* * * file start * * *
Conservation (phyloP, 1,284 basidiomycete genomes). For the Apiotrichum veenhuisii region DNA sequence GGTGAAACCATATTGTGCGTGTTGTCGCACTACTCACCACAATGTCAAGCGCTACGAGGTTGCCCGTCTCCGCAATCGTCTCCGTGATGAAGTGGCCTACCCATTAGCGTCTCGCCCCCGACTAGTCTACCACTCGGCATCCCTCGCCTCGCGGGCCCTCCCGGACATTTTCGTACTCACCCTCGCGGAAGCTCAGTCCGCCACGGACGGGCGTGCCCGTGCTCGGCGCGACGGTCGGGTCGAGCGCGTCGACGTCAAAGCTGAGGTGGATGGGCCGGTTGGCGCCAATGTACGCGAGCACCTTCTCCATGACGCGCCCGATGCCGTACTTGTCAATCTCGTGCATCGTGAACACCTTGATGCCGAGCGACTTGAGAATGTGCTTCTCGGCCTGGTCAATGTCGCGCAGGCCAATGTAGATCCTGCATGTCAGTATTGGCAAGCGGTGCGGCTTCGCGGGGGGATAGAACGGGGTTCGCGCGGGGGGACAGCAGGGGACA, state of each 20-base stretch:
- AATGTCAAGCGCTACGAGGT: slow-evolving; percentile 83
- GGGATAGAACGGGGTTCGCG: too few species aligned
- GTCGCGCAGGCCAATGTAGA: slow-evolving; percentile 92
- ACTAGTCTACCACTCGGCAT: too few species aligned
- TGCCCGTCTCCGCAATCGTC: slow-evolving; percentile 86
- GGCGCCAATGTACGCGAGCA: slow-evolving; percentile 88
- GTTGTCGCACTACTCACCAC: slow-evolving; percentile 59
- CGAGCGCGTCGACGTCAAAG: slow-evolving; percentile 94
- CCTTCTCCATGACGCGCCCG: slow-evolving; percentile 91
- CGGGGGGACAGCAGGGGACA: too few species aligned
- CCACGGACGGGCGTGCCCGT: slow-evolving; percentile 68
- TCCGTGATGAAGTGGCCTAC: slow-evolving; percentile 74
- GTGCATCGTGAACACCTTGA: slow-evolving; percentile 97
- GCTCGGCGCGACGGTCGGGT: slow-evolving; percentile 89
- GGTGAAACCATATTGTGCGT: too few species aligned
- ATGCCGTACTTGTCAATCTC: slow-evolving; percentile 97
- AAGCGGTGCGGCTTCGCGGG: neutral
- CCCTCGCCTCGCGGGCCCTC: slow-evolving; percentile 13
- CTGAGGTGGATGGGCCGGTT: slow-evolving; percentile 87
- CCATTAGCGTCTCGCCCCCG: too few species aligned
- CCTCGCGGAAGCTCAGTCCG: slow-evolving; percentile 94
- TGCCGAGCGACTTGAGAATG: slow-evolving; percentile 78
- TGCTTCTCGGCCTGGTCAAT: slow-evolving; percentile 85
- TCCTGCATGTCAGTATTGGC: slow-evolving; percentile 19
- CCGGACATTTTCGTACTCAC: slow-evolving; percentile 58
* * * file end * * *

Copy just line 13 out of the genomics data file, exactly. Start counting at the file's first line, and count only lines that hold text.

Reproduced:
- TCCGTGATGAAGTGGCCTAC: slow-evolving; percentile 74